Seoul shares dip as chipmakers struggle post Samsung electronics’ earnings

South Korean stocks experienced a slight decline, influenced by a drop in semiconductor stocks following the announcement of fourth-quarter earnings by chip giant Samsung Electronics.

The South Korean stock market faced a slight decline as semiconductor stocks, including industry giant Samsung Electronics, struggled following the release of fourth-quarter earnings. The benchmark Korea Composite Stock Price Index (KOSPI) slipped by 0.07%, marking a modest downturn. Trade volume stood at 443.1 million shares, with a total value of 8.69 trillion won ($6.50 billion). The market’s performance was influenced by a combination of factors, including the mixed results of overnight trading on Wall Street and the underwhelming financial report from Samsung Electronics.

The global chip industry has been navigating through uncertainties related to supply chain disruptions, geopolitical tensions, and the ongoing impact of the COVID-19 pandemic. Samsung Electronics, a major player in the semiconductor sector, reported a 34.4% year-on-year decline in its fourth-quarter operating profit. This dip was primarily attributed to challenges in the semiconductor business. However, there was a silver lining as the memory chip segment managed to return to profitability, driven by a recovery in demand.

Despite the challenging conditions in recent times, market observers anticipate positive developments for Samsung Electronics. The company is expected to shift towards a net profit in its memory chip business during the first quarter, supported by the recovery in demand for DRAM products. Analysts, such as Kim Dong-won from KB Securities, highlight that Samsung Electronics is poised to enter a phase of full-fledged earnings improvement, primarily driven by an anticipated rebound in DRAM prices.

In Seoul’s stock market, shares related to the semiconductor industry faced declines. Samsung Electronics saw a 2.15% slump, closing at 72,700 won, while chip rival SK Hynix also experienced a decline of 1.61%, ending the trading session at 134,700 won. Additionally, internet portal operators Naver and Kakao witnessed negative trends, falling by 4.30% and 3.31%, respectively, closing at 200,500 won and 52,500 won.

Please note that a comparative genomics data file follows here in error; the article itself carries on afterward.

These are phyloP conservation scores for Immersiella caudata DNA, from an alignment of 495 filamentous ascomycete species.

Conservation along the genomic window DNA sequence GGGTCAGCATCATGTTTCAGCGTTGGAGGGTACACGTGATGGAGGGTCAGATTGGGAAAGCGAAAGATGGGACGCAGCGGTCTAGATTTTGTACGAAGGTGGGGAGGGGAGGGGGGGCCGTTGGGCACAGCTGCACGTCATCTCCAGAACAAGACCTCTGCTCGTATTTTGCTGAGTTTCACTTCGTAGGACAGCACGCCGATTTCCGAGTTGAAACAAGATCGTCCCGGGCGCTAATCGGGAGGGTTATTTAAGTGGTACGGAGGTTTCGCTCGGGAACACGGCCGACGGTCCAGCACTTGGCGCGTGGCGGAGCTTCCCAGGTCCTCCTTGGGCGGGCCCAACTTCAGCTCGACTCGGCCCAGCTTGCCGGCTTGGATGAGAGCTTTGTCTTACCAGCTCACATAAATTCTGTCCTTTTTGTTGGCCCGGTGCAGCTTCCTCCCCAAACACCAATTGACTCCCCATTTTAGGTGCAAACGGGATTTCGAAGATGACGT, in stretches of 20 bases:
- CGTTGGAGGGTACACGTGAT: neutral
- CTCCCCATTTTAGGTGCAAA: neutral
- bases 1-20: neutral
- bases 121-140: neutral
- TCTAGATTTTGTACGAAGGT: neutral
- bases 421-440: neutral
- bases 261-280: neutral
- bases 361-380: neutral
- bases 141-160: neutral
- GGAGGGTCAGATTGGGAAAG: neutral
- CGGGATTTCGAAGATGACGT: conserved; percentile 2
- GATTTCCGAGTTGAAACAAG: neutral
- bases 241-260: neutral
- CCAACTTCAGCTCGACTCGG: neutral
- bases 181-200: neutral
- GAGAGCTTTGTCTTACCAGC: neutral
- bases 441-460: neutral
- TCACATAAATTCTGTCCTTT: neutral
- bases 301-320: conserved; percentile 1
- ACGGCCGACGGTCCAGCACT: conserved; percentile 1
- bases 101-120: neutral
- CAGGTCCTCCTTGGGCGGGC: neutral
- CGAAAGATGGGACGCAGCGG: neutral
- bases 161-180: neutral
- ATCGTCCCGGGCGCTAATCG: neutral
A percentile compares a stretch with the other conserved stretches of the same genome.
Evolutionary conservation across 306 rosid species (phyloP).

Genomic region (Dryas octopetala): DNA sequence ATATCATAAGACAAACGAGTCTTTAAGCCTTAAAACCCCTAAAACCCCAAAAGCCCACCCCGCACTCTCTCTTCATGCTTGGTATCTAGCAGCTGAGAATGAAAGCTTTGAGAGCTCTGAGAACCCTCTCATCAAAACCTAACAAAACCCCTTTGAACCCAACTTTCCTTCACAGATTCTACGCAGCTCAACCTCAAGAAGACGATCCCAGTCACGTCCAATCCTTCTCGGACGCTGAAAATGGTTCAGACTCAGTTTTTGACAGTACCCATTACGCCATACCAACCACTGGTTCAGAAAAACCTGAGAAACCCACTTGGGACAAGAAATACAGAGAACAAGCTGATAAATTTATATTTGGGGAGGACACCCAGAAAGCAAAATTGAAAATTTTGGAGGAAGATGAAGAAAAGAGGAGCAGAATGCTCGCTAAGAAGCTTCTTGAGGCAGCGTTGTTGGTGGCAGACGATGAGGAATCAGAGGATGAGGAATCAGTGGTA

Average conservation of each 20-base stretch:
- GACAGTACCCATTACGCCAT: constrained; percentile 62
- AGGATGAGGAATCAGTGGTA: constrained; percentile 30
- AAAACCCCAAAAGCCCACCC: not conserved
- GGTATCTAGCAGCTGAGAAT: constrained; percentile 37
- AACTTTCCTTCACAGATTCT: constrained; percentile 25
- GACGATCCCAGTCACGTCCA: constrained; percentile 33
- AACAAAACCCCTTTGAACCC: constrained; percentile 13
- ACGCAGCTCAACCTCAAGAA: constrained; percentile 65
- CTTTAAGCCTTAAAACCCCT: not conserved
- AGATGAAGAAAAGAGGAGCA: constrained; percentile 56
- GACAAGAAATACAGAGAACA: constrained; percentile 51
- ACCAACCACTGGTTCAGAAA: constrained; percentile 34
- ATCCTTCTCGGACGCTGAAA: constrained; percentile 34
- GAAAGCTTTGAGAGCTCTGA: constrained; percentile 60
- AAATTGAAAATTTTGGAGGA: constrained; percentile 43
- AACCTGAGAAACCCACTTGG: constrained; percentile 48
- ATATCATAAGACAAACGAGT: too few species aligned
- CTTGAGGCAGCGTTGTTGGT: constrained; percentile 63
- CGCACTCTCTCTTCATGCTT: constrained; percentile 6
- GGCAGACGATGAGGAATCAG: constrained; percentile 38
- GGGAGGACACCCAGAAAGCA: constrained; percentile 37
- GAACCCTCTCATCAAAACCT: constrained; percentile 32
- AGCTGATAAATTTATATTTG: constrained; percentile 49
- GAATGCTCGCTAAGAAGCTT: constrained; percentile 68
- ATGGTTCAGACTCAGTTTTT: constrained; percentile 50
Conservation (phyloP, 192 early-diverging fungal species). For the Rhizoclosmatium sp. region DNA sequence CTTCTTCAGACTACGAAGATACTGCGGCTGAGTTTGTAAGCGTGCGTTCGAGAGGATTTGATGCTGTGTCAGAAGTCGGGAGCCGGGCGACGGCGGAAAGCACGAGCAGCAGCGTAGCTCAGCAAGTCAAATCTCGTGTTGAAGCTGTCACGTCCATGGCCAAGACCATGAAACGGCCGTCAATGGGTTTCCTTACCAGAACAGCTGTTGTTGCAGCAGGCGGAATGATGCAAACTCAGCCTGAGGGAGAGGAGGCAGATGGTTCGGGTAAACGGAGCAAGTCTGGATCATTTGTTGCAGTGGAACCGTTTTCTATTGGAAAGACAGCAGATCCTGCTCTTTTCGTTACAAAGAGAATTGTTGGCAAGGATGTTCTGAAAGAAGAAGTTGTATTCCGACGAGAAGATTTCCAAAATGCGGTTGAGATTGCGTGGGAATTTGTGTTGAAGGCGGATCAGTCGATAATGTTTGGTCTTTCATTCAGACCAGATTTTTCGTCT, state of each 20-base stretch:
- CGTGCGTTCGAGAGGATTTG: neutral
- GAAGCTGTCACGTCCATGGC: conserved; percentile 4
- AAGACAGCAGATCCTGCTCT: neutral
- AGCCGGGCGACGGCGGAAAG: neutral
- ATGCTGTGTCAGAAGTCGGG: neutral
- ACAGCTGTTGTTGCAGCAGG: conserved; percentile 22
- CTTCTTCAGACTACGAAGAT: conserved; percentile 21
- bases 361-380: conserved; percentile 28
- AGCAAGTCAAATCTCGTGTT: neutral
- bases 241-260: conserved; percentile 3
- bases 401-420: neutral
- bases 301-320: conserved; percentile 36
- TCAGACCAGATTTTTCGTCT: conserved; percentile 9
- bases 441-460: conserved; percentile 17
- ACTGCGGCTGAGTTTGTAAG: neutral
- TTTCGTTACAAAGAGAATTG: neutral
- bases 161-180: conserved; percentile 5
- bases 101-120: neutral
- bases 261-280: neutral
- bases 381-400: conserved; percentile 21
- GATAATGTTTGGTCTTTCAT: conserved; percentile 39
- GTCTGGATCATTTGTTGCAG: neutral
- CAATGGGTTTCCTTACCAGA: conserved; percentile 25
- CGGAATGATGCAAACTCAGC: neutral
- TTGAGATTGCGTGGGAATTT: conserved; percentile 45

However, not all sectors faced a downturn. Auto and energy-related shares enjoyed robust trading, contributing to the overall market dynamics. Hyundai Motor recorded a 2.42% increase, closing at 194,600 won, while leading chemical manufacturer LG Chem jumped 1.88%, ending the session at 434,500 won.

On the currency front, the Korean won experienced a decline against the U.S. dollar, closing at 1,334.60 won, down by 5.20 won from the previous session’s close. The market sentiment continues to be influenced by a complex interplay of global economic factors, including trade dynamics, geopolitical considerations, and the ongoing technological landscape.

While uncertainties persist, the expectation of a rebound in DRAM prices and the resilience of key industries contribute to a cautiously optimistic outlook. The final decision from the European Commission regarding the merger of Korean Air and Asiana Airlines is anticipated in the coming weeks, marking a crucial development for the high-profile merger that has garnered attention in the aviation sector.